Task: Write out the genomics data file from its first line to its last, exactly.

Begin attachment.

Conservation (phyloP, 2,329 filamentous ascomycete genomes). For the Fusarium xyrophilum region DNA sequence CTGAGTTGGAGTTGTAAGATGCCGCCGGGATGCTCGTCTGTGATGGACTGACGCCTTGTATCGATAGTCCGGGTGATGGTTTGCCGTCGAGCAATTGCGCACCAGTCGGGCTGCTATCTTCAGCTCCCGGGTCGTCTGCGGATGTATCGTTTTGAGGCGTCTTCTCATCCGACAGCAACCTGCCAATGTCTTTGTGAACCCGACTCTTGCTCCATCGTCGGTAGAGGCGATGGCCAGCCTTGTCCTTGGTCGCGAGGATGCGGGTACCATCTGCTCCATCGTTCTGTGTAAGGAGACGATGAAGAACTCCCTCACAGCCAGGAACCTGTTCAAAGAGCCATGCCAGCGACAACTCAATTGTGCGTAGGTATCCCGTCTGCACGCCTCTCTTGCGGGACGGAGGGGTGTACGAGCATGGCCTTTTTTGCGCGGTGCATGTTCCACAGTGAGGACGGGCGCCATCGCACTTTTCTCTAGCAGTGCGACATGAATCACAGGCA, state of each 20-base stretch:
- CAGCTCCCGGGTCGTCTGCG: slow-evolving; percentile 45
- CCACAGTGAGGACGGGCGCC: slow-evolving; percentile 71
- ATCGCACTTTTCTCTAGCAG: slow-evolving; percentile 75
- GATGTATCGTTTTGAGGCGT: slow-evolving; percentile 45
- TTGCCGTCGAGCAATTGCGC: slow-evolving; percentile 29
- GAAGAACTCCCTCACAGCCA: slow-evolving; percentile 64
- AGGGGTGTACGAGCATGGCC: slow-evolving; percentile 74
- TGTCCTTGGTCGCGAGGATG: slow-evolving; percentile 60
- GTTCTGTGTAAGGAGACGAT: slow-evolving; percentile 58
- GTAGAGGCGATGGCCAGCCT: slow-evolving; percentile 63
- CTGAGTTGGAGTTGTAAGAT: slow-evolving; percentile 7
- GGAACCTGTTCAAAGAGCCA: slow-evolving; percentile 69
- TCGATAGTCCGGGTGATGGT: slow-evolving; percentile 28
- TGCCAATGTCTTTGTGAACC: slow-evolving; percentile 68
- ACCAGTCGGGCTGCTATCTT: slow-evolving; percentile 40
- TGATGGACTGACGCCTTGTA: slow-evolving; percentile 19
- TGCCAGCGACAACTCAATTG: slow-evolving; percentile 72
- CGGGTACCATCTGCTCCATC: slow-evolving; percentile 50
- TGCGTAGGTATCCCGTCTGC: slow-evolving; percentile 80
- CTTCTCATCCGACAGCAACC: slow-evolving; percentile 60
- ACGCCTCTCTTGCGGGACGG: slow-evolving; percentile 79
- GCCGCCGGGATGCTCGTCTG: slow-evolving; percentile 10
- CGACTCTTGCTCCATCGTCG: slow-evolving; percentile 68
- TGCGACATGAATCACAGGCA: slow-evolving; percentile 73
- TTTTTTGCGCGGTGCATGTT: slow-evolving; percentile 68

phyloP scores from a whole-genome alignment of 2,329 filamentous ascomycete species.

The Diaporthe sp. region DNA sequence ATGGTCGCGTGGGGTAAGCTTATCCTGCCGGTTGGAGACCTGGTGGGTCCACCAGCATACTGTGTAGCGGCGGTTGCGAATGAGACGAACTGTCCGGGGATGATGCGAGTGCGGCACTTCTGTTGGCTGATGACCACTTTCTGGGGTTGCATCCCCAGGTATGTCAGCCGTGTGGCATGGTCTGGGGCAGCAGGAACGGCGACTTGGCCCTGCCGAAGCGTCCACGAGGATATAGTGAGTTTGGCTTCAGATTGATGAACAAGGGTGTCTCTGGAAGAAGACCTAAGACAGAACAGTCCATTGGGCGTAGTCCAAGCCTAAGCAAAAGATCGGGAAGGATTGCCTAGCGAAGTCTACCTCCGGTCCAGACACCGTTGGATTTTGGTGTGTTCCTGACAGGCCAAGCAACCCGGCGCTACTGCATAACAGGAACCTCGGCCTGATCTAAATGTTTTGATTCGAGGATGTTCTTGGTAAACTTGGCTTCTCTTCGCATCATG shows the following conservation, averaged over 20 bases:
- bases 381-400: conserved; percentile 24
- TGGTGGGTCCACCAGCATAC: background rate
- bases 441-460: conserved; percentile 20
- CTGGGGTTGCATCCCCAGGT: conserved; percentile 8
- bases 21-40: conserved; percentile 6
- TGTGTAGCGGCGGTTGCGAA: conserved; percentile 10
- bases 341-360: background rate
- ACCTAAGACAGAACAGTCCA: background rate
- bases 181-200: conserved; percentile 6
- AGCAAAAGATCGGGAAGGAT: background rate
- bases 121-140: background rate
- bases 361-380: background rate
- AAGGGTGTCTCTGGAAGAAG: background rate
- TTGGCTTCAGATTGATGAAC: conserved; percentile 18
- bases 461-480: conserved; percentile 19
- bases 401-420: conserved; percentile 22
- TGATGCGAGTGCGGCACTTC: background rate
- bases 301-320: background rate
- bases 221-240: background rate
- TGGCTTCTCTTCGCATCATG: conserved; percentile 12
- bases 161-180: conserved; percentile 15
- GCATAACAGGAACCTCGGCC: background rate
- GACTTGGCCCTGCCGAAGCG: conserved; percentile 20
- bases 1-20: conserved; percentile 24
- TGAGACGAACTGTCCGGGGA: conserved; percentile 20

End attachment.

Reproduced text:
Conservation (phyloP, 2,329 filamentous ascomycete genomes). For the Fusarium xyrophilum region DNA sequence CTGAGTTGGAGTTGTAAGATGCCGCCGGGATGCTCGTCTGTGATGGACTGACGCCTTGTATCGATAGTCCGGGTGATGGTTTGCCGTCGAGCAATTGCGCACCAGTCGGGCTGCTATCTTCAGCTCCCGGGTCGTCTGCGGATGTATCGTTTTGAGGCGTCTTCTCATCCGACAGCAACCTGCCAATGTCTTTGTGAACCCGACTCTTGCTCCATCGTCGGTAGAGGCGATGGCCAGCCTTGTCCTTGGTCGCGAGGATGCGGGTACCATCTGCTCCATCGTTCTGTGTAAGGAGACGATGAAGAACTCCCTCACAGCCAGGAACCTGTTCAAAGAGCCATGCCAGCGACAACTCAATTGTGCGTAGGTATCCCGTCTGCACGCCTCTCTTGCGGGACGGAGGGGTGTACGAGCATGGCCTTTTTTGCGCGGTGCATGTTCCACAGTGAGGACGGGCGCCATCGCACTTTTCTCTAGCAGTGCGACATGAATCACAGGCA, state of each 20-base stretch:
- CAGCTCCCGGGTCGTCTGCG: slow-evolving; percentile 45
- CCACAGTGAGGACGGGCGCC: slow-evolving; percentile 71
- ATCGCACTTTTCTCTAGCAG: slow-evolving; percentile 75
- GATGTATCGTTTTGAGGCGT: slow-evolving; percentile 45
- TTGCCGTCGAGCAATTGCGC: slow-evolving; percentile 29
- GAAGAACTCCCTCACAGCCA: slow-evolving; percentile 64
- AGGGGTGTACGAGCATGGCC: slow-evolving; percentile 74
- TGTCCTTGGTCGCGAGGATG: slow-evolving; percentile 60
- GTTCTGTGTAAGGAGACGAT: slow-evolving; percentile 58
- GTAGAGGCGATGGCCAGCCT: slow-evolving; percentile 63
- CTGAGTTGGAGTTGTAAGAT: slow-evolving; percentile 7
- GGAACCTGTTCAAAGAGCCA: slow-evolving; percentile 69
- TCGATAGTCCGGGTGATGGT: slow-evolving; percentile 28
- TGCCAATGTCTTTGTGAACC: slow-evolving; percentile 68
- ACCAGTCGGGCTGCTATCTT: slow-evolving; percentile 40
- TGATGGACTGACGCCTTGTA: slow-evolving; percentile 19
- TGCCAGCGACAACTCAATTG: slow-evolving; percentile 72
- CGGGTACCATCTGCTCCATC: slow-evolving; percentile 50
- TGCGTAGGTATCCCGTCTGC: slow-evolving; percentile 80
- CTTCTCATCCGACAGCAACC: slow-evolving; percentile 60
- ACGCCTCTCTTGCGGGACGG: slow-evolving; percentile 79
- GCCGCCGGGATGCTCGTCTG: slow-evolving; percentile 10
- CGACTCTTGCTCCATCGTCG: slow-evolving; percentile 68
- TGCGACATGAATCACAGGCA: slow-evolving; percentile 73
- TTTTTTGCGCGGTGCATGTT: slow-evolving; percentile 68

phyloP scores from a whole-genome alignment of 2,329 filamentous ascomycete species.

The Diaporthe sp. region DNA sequence ATGGTCGCGTGGGGTAAGCTTATCCTGCCGGTTGGAGACCTGGTGGGTCCACCAGCATACTGTGTAGCGGCGGTTGCGAATGAGACGAACTGTCCGGGGATGATGCGAGTGCGGCACTTCTGTTGGCTGATGACCACTTTCTGGGGTTGCATCCCCAGGTATGTCAGCCGTGTGGCATGGTCTGGGGCAGCAGGAACGGCGACTTGGCCCTGCCGAAGCGTCCACGAGGATATAGTGAGTTTGGCTTCAGATTGATGAACAAGGGTGTCTCTGGAAGAAGACCTAAGACAGAACAGTCCATTGGGCGTAGTCCAAGCCTAAGCAAAAGATCGGGAAGGATTGCCTAGCGAAGTCTACCTCCGGTCCAGACACCGTTGGATTTTGGTGTGTTCCTGACAGGCCAAGCAACCCGGCGCTACTGCATAACAGGAACCTCGGCCTGATCTAAATGTTTTGATTCGAGGATGTTCTTGGTAAACTTGGCTTCTCTTCGCATCATG shows the following conservation, averaged over 20 bases:
- bases 381-400: conserved; percentile 24
- TGGTGGGTCCACCAGCATAC: background rate
- bases 441-460: conserved; percentile 20
- CTGGGGTTGCATCCCCAGGT: conserved; percentile 8
- bases 21-40: conserved; percentile 6
- TGTGTAGCGGCGGTTGCGAA: conserved; percentile 10
- bases 341-360: background rate
- ACCTAAGACAGAACAGTCCA: background rate
- bases 181-200: conserved; percentile 6
- AGCAAAAGATCGGGAAGGAT: background rate
- bases 121-140: background rate
- bases 361-380: background rate
- AAGGGTGTCTCTGGAAGAAG: background rate
- TTGGCTTCAGATTGATGAAC: conserved; percentile 18
- bases 461-480: conserved; percentile 19
- bases 401-420: conserved; percentile 22
- TGATGCGAGTGCGGCACTTC: background rate
- bases 301-320: background rate
- bases 221-240: background rate
- TGGCTTCTCTTCGCATCATG: conserved; percentile 12
- bases 161-180: conserved; percentile 15
- GCATAACAGGAACCTCGGCC: background rate
- GACTTGGCCCTGCCGAAGCG: conserved; percentile 20
- bases 1-20: conserved; percentile 24
- TGAGACGAACTGTCCGGGGA: conserved; percentile 20